Investigation of potential causal associations and mechanisms between vitamin D, hypertension and atrial fibrillation

Executive summary

The prevalence of hypertension and atrial fibrillation (AF, an abnormal heart rhythm) in Norway is among the highest in the world. Prevention of hypertension and AF are important to reduce serious consequences such as severe cardiovascular diseases and death. To achieve a successful prevention, identification of causal risk factors and mechanisms is essential. Meanwhile, vitamin D insufficiency is widespread globally. Insufficient vitamin D status was present in about 60% of the Norwegian HUNT population. It is unknown if low vitamin D leads to increased risk of hypertension and AF at population level and what are the linking pathways.

We will apply updated Mendelian randomization (MR) methods (both univariable and multivariable MR) to assess the causal relationships between vitamin D, hypertension and AF. An MR study uses genetic variants as instruments to reflect a long-term exposure to low vitamin D, high blood pressure and high risk for AF. The MR approach mimics a randomized controlled trial and can largely avoid methodological problems (confounding and reverse causation) that are common in observational studies. Evidence from the MR studies can be used to predict the outcome of the future intervention studies. We will use individual-level data from the large and homogenous Norwegian HUNT and UK Biobank populations and the summary-level data from publicly available genome-wide association studies.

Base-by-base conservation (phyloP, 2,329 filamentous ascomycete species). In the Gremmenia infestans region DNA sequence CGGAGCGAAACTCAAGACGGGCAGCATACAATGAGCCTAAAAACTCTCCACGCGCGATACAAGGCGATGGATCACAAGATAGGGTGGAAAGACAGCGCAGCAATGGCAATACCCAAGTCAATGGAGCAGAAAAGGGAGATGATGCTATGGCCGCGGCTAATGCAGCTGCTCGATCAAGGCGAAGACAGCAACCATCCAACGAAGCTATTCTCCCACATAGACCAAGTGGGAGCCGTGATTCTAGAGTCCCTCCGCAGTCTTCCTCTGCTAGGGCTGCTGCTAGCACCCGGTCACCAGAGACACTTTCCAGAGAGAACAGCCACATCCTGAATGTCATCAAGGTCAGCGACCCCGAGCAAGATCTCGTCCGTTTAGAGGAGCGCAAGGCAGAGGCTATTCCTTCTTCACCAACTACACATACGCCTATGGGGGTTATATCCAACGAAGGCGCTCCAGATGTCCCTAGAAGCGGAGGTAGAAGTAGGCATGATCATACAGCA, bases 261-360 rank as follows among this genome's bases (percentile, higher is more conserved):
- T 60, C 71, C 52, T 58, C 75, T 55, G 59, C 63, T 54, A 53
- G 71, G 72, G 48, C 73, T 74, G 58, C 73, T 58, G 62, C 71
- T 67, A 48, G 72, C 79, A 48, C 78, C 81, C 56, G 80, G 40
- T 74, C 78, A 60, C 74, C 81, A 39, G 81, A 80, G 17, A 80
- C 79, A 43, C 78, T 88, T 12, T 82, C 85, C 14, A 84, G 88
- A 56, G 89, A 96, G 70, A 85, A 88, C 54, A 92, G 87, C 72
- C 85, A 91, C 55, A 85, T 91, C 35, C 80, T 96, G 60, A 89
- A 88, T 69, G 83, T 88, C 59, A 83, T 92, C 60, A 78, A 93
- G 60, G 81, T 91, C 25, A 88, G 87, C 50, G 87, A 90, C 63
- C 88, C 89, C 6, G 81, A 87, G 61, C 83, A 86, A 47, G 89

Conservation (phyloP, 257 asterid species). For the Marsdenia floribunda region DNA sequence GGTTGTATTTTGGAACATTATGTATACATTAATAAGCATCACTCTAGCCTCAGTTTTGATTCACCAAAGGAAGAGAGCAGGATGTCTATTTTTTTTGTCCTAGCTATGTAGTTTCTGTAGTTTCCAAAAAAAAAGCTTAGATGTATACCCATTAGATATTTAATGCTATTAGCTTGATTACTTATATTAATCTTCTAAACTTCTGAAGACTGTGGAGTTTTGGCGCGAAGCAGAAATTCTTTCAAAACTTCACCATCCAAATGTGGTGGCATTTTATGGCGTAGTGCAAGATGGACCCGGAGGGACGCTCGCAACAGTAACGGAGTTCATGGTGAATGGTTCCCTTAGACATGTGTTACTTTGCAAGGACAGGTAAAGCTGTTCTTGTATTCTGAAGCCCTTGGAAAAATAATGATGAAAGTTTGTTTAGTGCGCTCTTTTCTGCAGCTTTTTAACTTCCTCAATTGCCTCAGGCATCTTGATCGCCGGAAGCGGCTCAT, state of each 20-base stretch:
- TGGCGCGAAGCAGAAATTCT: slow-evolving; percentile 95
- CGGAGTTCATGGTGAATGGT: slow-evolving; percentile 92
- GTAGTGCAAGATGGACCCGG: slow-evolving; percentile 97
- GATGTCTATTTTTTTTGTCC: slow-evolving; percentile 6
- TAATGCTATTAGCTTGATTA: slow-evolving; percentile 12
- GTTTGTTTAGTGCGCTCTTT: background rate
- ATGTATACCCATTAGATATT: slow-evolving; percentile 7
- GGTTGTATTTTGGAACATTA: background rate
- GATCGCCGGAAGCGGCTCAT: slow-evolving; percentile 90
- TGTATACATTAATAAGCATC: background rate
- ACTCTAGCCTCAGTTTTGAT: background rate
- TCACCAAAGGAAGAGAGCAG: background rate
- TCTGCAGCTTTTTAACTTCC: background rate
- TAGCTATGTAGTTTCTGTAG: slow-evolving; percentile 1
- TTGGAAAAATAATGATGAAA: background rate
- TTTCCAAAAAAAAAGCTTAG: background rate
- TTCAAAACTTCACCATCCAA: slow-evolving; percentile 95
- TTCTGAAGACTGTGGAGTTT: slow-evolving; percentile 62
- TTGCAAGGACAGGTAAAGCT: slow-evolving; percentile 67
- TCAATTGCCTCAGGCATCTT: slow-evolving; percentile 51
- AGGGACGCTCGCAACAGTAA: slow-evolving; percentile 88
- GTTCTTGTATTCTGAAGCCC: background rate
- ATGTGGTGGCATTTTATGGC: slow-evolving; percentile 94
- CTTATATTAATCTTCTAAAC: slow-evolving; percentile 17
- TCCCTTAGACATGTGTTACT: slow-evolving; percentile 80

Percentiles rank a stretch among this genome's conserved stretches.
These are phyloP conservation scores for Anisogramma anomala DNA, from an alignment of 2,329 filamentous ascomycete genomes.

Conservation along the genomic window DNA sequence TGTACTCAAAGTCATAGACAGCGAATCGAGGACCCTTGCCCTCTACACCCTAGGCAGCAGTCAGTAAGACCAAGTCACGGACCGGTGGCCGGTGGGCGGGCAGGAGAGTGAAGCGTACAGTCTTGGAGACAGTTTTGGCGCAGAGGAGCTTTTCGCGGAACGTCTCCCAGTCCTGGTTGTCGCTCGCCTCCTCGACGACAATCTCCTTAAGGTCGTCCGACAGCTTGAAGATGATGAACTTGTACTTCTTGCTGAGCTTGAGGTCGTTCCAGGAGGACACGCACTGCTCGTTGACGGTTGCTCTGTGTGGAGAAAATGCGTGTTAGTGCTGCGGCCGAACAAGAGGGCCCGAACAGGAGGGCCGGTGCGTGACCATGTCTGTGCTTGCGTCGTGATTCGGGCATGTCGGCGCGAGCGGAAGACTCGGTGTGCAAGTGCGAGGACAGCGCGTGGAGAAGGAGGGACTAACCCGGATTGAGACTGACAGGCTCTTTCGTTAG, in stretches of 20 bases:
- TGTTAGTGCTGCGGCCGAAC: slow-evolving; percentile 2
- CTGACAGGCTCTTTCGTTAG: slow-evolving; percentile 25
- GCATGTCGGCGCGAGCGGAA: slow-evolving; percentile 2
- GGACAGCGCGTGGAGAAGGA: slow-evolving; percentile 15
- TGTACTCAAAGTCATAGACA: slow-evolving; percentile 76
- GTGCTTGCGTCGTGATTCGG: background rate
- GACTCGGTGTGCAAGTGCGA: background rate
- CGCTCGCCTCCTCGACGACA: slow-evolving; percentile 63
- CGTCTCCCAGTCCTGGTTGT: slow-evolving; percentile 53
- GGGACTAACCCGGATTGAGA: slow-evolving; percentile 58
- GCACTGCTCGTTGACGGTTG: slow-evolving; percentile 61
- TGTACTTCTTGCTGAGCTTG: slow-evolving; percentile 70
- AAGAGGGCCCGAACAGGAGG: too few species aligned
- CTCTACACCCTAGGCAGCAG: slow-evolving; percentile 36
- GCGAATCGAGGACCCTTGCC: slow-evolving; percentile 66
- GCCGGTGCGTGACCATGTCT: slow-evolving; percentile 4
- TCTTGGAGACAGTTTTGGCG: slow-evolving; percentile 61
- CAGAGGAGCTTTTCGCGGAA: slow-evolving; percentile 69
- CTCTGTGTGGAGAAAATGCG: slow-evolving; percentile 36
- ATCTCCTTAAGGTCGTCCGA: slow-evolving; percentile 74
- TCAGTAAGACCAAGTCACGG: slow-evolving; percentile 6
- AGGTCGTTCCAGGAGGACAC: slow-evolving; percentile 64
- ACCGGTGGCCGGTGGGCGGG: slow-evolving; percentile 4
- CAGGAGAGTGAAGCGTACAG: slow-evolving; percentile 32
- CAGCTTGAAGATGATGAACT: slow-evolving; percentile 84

This is a collaborative project between NTNU and St. Olavs Hospital. We have a multidisciplinary research group consisting of national and international experts on genetic epidemiology and cardiology. If the causal associations are established, targeting insufficient vitamin D can be an effective way to reduce the risk of both hypertension and AF.

Primary and secondary objectives

Primary objective: We aim to clarify causal associations and the underlying pathway between vitamin D, hypertension and AF risk. We hypothesize that low vitamin D leads to a higher risk of hypertension which further leads to a higher risk of AF (low vitamin D → hypertension → AF).

Specific objectives:

1)         To study if vitamin D status is causally associated with the risk of hypertension;

2)         To investigate if there is a bidirectionally causal association between hypertension and AF;

3)         To explore if vitamin D status is a risk and causal factor for the development of AF: a prospective cohort study and Mendelian randomization analysis.

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